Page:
They say politics is a rough old trade, but any hope that there might be a frank debate on housing during the Party Conference season were dashed immediately at the LibDem conference in Birmingham. The line was just to deny that their policies have any downside at all.
LibDem President Simon Hughes MP knows that attack is often the best form of defence.
He set the tone at the start of the week by giving the impression that the worst thing happening in housing at the moment is that Frank Dobson MP is a council tenant, or as Inside Housing quoted Hughes as saying, he lives in ‘a bloody Camden Council flat’.
Then we had Andrew Stunell MP’s subterfuge: trying to pretend that ‘affordable rent’ homes are social housing, stretching credulity to the limit. He also made much of the Coalition’s efforts to bring empty homes back into use without mentioning Eric Pickles restrictions on the use of Empty Dwelling Management Orders to protect property owners’ ‘fundamental rights’.
Finally we had Pensions Minister Steve Webb MP. Surely a man with such expertise in
the field of tax and benefits would have something intelligent to say about the housing benefit reforms. None of it. His line was that while Labour accused him of adopting a policy akin to the slaughter of the first born, the truth was that cash spending on housing benefit at the end of the Parliament would be the same as at the start, around £22bn. So
all is well, he is just ‘reigning in the remorseless growth in spending’. No mention of rent inflation, or of policies, like affordable rent, that are driving up housing benefit costs, or of the increasing caseload of private tenants having to share the available cash, or of the policy of pushing homeless families into the more expensive private rented sector. And certainly no mention of Boris Johnson’s description of the policy as ‘Kosovo-style cleansing’.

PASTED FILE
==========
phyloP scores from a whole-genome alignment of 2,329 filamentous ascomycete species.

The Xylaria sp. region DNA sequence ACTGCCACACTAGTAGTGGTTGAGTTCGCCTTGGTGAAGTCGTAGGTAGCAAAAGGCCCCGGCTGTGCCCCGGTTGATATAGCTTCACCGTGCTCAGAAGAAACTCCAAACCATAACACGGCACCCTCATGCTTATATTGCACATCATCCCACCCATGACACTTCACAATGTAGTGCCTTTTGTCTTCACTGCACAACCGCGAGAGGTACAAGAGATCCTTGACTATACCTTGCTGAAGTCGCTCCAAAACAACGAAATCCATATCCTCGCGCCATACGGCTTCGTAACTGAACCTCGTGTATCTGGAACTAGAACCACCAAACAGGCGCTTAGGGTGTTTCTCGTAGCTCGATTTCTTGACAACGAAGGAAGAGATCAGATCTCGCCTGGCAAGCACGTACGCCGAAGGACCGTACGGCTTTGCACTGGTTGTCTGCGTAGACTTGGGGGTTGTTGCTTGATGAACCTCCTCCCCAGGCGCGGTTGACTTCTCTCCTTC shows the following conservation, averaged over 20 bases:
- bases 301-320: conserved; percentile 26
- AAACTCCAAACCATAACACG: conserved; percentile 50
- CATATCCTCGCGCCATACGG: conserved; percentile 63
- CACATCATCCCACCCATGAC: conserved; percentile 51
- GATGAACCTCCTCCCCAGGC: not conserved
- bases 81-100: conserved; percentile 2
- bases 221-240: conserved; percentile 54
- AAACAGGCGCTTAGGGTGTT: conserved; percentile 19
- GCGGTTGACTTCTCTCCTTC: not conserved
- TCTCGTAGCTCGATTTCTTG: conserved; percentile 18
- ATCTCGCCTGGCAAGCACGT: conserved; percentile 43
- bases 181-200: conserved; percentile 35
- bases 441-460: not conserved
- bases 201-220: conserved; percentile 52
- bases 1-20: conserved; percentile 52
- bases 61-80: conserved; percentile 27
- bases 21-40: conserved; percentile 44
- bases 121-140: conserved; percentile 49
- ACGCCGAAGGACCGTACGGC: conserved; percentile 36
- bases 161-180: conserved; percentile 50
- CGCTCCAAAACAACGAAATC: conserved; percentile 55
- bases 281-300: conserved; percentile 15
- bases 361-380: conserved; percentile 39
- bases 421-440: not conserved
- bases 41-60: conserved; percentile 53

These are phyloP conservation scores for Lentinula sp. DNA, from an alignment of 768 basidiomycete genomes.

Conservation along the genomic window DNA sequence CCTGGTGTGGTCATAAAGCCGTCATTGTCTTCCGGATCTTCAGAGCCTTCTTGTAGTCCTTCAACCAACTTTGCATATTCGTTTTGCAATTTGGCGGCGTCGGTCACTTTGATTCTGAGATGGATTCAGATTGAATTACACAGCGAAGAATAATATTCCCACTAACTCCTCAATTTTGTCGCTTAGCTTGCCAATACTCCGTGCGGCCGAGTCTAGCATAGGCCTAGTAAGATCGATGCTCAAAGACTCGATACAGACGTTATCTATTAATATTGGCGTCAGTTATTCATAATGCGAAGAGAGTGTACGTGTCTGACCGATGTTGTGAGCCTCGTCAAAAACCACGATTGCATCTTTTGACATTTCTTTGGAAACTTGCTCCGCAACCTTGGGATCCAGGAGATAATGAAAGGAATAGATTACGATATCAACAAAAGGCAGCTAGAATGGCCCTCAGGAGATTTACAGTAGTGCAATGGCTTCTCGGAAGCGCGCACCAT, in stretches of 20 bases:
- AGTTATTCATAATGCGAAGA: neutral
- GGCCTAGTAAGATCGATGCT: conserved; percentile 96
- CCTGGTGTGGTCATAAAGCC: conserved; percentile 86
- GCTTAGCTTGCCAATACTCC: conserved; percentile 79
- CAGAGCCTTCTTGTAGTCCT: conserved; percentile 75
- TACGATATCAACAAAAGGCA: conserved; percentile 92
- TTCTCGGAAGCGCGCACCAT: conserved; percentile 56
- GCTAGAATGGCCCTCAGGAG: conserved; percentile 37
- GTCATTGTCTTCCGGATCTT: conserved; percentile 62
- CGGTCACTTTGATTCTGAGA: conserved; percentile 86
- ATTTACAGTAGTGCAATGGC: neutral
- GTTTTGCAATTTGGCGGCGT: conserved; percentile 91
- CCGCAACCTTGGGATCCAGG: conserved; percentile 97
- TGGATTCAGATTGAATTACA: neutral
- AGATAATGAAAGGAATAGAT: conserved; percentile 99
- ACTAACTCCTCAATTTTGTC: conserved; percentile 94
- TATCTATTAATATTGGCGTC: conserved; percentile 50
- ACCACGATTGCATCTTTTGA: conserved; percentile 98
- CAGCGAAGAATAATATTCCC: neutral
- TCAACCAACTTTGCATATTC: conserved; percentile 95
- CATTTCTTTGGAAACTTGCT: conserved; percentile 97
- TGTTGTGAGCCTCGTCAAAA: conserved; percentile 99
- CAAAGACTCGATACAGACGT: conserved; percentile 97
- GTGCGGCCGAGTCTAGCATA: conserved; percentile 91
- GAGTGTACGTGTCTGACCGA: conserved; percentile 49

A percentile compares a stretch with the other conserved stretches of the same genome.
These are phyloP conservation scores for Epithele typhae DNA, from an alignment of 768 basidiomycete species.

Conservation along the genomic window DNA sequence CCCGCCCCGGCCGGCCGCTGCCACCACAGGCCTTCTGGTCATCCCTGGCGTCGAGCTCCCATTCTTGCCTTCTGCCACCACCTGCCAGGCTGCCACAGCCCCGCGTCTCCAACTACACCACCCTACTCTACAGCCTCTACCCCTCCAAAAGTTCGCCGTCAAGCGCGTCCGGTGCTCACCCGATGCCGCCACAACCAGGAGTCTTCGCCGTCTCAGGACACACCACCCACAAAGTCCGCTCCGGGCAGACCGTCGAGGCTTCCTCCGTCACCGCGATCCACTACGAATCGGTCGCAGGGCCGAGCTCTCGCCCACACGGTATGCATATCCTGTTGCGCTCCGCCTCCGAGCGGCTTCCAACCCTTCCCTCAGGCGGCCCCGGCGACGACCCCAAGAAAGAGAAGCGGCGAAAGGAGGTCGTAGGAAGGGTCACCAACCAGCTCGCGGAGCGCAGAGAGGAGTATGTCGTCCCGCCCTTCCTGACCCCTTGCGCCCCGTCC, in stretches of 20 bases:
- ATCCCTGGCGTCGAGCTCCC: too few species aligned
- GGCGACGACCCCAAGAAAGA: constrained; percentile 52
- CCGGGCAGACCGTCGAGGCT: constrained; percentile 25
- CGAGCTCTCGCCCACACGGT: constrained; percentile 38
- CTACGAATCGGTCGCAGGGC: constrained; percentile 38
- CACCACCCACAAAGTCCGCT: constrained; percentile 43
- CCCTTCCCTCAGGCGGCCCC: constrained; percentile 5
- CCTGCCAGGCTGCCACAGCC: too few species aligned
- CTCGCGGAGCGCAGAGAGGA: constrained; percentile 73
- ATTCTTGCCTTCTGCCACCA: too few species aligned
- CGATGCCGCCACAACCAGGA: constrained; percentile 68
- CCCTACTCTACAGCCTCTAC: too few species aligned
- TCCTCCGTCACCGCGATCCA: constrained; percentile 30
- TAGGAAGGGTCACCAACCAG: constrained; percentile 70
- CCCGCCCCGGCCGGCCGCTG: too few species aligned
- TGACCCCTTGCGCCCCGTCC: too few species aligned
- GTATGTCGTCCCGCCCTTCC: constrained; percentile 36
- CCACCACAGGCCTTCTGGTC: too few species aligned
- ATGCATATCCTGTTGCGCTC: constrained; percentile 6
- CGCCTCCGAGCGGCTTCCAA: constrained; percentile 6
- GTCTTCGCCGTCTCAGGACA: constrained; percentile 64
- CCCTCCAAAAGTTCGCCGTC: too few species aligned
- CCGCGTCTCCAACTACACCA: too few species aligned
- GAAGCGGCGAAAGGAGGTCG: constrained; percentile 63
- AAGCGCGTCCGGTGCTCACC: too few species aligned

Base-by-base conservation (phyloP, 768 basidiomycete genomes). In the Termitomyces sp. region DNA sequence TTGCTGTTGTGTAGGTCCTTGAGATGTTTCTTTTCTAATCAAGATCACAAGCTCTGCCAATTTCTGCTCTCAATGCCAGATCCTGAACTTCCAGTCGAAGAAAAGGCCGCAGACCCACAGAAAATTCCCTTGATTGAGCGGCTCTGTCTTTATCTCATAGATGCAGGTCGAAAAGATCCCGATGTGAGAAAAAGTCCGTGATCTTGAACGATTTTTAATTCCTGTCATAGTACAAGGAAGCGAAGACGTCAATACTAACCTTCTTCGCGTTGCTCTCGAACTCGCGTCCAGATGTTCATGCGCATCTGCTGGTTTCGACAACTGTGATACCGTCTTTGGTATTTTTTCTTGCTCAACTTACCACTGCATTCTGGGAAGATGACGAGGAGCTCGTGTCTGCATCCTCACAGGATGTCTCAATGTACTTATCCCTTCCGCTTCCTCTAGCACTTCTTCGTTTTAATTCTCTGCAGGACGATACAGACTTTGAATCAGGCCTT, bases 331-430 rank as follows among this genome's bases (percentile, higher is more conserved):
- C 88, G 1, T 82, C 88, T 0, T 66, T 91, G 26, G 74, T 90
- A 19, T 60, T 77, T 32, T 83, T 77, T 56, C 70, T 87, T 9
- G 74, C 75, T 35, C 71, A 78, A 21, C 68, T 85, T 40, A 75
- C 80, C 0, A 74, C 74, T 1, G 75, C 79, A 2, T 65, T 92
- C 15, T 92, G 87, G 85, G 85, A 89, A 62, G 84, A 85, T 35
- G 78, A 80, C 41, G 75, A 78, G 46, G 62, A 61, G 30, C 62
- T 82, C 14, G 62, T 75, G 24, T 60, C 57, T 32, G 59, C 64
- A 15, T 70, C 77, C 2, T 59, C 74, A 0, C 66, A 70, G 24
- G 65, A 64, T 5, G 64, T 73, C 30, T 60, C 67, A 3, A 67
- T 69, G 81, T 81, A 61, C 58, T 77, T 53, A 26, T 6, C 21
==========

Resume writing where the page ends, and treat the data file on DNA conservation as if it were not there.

Never can a LibDem audience have been so supine. It looked to me like they think that
the only hope of political survival is to keep their heads down and claim that they are having influence. In housing they have nothing to show for their efforts because they have gone along with the Tory agenda in its entirety – the end of social rent, moving towards market rents, reducing tenants’ rights, laissez-faire in the private rented sector.
It will be interesting to see how the Labour Conference pans out. We are told that there will be honesty about the record in office, which should start with an admission that far too few homes were built. But this has to lead to new policies that will produce many more homes – market homes and genuinely affordable homes. There will need to be a radically new approach to capital investment, so I will be paying as much attention to Ed Balls as I will to Caroline Flint.